dedifferentiation


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anaplasia

 [an″ah-pla´zhah]
loss of differentiation of cells and their orientation to each other, a characteristic of tumor cells; called also dedifferentiation and undifferentiation.

de·dif·fer·en·ti·a·tion

(dē-dif'ĕr-en'shē-ā'shŭn),
1. The return of parts to a more homogeneous state.
2. Synonym(s): anaplasia

dedifferentiation

/de·dif·fer·en·ti·a·tion/ (de-dif″er-en″she-a´shun) anaplasia.

dedifferentiation

(dē′dĭf-ə-rĕn′shē-ā′shən)
n. Biology
Reversion of a specialized cell or tissue to an unspecialized form. Dedifferentiation may occur before the regeneration of appendages in plants and certain animals and in the development of some cancers.

de′dif·fer·en′ti·ate′ v.

dedifferentiation

See anaplasia.

dedifferentiation

Pathology
The reversion of a cell or cell line to a more embryonic form.
 
Tumour biology
The loss of the cellular features of terminal differentiation, a finding often associated with increased aggressiveness of a neoplasm.

de·dif·fer·en·ti·a·tion

(dē-dif'ĕr-en'shē-ā'shŭn)
1. The return of parts to a more homogeneous state.
2. Synonym(s): anaplasia.

dedifferentiation

a process in which tissues that have undergone CELL DIFFERENTIATION can be made to reverse the process so as to become a primordial cell again (see GURDON). In theory, all cells should possess this ability since the mature cell does not lose DNA (see TOTIPOTENCY), but reversal has been demonstrated in plants much more easily than in animal cells.

dedifferentiation

regression from a more specialized or complex form to a simpler state.
References in periodicals archive ?
Distant metastasis in retroperitoneal dedifferentiated liposarcoma is rare and rapidly fatal: a clinicopathological study with emphasis on the low grade myxofibrosarcoma-like pattern as an early sign of dedifferentiation.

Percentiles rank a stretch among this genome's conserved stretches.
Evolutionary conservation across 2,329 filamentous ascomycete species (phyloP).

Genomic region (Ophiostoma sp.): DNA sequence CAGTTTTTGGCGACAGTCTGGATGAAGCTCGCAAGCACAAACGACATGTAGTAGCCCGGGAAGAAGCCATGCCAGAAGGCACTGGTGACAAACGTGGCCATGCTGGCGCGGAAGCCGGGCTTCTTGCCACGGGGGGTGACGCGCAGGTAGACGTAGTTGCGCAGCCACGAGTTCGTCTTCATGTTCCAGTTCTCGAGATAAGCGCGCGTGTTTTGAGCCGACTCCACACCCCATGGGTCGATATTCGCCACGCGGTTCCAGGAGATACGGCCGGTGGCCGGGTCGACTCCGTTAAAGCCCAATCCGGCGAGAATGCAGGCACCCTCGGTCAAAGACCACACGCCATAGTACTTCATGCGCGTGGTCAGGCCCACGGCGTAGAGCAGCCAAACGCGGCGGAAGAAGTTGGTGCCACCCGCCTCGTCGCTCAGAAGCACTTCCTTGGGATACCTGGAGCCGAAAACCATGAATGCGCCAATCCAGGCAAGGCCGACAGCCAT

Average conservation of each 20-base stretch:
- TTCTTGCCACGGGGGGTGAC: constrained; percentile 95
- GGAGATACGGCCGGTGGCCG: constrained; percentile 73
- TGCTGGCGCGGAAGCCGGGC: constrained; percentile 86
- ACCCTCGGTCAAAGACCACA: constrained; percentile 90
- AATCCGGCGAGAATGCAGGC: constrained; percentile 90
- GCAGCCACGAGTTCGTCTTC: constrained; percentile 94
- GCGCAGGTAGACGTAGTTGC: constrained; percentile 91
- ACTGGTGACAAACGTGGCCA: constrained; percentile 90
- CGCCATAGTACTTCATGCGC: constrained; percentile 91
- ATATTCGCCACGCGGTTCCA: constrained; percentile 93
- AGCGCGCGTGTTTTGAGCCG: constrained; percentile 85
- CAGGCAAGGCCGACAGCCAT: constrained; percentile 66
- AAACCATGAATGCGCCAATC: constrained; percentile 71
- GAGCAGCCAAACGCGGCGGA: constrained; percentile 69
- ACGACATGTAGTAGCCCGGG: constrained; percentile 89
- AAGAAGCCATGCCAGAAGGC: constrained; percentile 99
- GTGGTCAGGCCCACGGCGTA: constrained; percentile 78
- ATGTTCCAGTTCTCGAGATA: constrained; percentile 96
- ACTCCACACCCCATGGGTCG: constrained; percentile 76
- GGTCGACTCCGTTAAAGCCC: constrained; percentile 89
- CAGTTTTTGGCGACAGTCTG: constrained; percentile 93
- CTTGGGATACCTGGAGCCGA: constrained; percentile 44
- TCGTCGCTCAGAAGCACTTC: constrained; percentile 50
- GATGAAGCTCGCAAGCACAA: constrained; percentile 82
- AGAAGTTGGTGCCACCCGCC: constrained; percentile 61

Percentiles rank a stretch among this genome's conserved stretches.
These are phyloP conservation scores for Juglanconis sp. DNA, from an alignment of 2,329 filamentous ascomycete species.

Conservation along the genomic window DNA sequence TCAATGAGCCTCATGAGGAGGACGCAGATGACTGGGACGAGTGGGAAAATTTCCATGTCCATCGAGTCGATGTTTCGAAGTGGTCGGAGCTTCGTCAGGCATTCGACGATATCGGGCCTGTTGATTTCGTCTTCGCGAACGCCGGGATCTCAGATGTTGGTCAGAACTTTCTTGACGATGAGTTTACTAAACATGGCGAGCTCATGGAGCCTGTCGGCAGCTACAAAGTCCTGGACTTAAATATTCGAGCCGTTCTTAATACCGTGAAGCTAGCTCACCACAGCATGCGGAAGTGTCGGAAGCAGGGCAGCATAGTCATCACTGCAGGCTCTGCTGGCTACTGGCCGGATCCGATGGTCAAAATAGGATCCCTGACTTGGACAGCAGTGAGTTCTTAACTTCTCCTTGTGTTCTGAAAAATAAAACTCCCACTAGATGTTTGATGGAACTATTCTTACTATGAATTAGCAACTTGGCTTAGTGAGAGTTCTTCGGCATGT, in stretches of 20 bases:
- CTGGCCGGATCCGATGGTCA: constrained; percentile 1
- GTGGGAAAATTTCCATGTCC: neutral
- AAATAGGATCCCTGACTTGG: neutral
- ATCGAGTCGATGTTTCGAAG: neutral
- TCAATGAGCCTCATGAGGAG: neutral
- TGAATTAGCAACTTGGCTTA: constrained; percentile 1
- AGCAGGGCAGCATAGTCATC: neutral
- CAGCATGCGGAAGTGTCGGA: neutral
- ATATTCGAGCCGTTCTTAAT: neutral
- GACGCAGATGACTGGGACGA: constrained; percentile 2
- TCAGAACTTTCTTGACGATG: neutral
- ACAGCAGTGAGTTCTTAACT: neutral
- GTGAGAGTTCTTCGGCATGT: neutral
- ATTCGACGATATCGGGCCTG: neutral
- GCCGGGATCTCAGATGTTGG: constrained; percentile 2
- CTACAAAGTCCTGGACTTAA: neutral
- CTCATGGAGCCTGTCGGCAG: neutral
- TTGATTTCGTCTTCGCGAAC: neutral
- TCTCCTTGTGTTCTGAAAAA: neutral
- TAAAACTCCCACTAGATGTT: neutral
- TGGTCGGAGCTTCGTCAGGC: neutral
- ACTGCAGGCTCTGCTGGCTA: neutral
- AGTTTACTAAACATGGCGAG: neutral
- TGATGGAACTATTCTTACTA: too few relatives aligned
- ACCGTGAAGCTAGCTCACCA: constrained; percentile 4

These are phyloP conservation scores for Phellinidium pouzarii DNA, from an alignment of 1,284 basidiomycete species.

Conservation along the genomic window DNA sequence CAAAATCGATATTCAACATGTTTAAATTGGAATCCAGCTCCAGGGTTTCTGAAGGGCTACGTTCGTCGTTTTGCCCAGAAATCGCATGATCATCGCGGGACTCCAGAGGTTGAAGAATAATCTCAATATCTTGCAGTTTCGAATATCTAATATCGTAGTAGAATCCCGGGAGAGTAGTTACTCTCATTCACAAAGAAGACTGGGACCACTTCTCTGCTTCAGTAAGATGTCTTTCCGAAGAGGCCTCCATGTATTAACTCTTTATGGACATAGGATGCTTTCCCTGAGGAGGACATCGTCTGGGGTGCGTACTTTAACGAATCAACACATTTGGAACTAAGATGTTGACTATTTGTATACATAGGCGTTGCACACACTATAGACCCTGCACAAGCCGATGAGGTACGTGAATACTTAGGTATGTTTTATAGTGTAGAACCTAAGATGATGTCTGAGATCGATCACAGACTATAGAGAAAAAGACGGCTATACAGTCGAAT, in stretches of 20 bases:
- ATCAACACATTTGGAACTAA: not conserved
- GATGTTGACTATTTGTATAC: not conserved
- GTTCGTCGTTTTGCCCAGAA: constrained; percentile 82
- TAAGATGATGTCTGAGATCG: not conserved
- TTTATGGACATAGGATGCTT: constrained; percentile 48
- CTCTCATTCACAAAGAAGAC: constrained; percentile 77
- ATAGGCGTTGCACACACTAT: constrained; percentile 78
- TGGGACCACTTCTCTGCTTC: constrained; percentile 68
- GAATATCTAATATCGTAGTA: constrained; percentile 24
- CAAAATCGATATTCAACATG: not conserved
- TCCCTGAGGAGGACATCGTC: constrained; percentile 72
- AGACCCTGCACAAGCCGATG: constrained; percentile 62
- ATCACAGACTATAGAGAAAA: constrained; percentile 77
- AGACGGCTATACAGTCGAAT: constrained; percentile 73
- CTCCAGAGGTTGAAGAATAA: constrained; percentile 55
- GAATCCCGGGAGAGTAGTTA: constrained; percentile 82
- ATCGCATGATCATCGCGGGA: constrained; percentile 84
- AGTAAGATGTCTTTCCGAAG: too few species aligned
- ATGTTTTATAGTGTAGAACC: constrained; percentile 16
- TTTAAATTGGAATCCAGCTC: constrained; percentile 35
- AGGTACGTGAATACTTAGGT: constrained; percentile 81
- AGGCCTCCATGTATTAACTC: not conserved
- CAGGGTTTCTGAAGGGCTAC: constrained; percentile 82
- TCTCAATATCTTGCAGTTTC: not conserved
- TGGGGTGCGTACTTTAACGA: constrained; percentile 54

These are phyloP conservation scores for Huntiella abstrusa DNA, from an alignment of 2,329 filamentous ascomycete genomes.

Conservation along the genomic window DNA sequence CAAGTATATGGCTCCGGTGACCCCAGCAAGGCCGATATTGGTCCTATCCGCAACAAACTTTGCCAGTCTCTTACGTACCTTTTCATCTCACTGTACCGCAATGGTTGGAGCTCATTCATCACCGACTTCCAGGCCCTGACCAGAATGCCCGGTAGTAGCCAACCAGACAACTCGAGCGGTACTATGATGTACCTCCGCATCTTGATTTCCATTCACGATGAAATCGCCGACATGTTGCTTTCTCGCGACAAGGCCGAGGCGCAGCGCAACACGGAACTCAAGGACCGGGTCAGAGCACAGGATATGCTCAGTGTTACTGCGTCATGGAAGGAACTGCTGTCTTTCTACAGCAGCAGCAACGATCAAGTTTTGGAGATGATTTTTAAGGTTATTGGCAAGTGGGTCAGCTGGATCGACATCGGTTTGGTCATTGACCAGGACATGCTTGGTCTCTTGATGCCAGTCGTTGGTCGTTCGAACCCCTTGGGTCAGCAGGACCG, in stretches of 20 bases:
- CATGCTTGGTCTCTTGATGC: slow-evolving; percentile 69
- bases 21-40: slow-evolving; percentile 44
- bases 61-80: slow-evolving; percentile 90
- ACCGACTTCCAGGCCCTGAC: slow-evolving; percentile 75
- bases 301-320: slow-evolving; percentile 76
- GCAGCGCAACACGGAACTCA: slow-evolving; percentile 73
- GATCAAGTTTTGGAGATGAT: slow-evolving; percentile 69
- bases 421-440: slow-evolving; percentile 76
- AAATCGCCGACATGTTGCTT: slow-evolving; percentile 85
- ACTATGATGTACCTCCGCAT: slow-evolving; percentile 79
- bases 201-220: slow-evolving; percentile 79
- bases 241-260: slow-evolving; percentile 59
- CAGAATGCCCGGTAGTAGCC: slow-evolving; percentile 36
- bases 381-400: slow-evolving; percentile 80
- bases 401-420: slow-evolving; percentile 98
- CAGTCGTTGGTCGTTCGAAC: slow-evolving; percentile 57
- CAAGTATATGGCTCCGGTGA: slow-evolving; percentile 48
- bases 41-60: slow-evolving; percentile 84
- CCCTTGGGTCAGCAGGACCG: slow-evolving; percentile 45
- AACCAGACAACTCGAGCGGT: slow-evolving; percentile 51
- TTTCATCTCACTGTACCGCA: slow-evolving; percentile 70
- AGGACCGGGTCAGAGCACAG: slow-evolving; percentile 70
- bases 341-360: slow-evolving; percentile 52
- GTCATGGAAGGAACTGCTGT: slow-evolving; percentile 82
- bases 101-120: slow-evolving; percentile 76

Nerve injury leads to the dedifferentiation of Schwann cells from myelinated cells to immature undeveloped cells [15] and, as discussed in Section 5.
It is with this latter realization that the dedifferentiation problem kicks in.
A possible tumor necrosis factor-alpha-mediated dedifferentiation of adipocytes.
Dedifferentiation may occur spontaneously or be related to surgical procedures that become necessary due to recurrences of the primary tumor or therapeutic radiation.
Quantitative expression of Oct-3/4 defines differentiation, dedifferentiation or self-renewal of ES cells.
Alternatively, it is possible that transformation of more differentiated cells leads to more differentiated tumors that may thereafter evolve, via dedifferentiation processes, to stemlike phenotypic states.
Through a dedifferentiation technique, the stem cells were grown in a controlled environment to be forced to synthesize secondary metabolites as a defense reaction to a controlled stress, according to Claire-Marie Grizaud.
For indirect somatic embryogenesis, dedifferentiation occurs from the explants and consequently leads to callus formation.
TDZ is a highly effective regulator of in vitro morphogenesis and can induce differentiation and dedifferentiation in woody species (24), and contributes to rejuvenation of adult material among various forest species by inducing adventitious bud on organs such as leaves and internodes (25).
leprae interacts with ErbB2 receptors on the surface of myelinating Schwann cells and causes myelinated Schwann cells to dedifferentiation into an unmyelinated cell via an internal signaling process.
The final stage is characterized by dense sclerosis and further thickening of the involved bone, often obliterating the previously thickened trabecular pattern, or so-called corticotrabecullar dedifferentiation.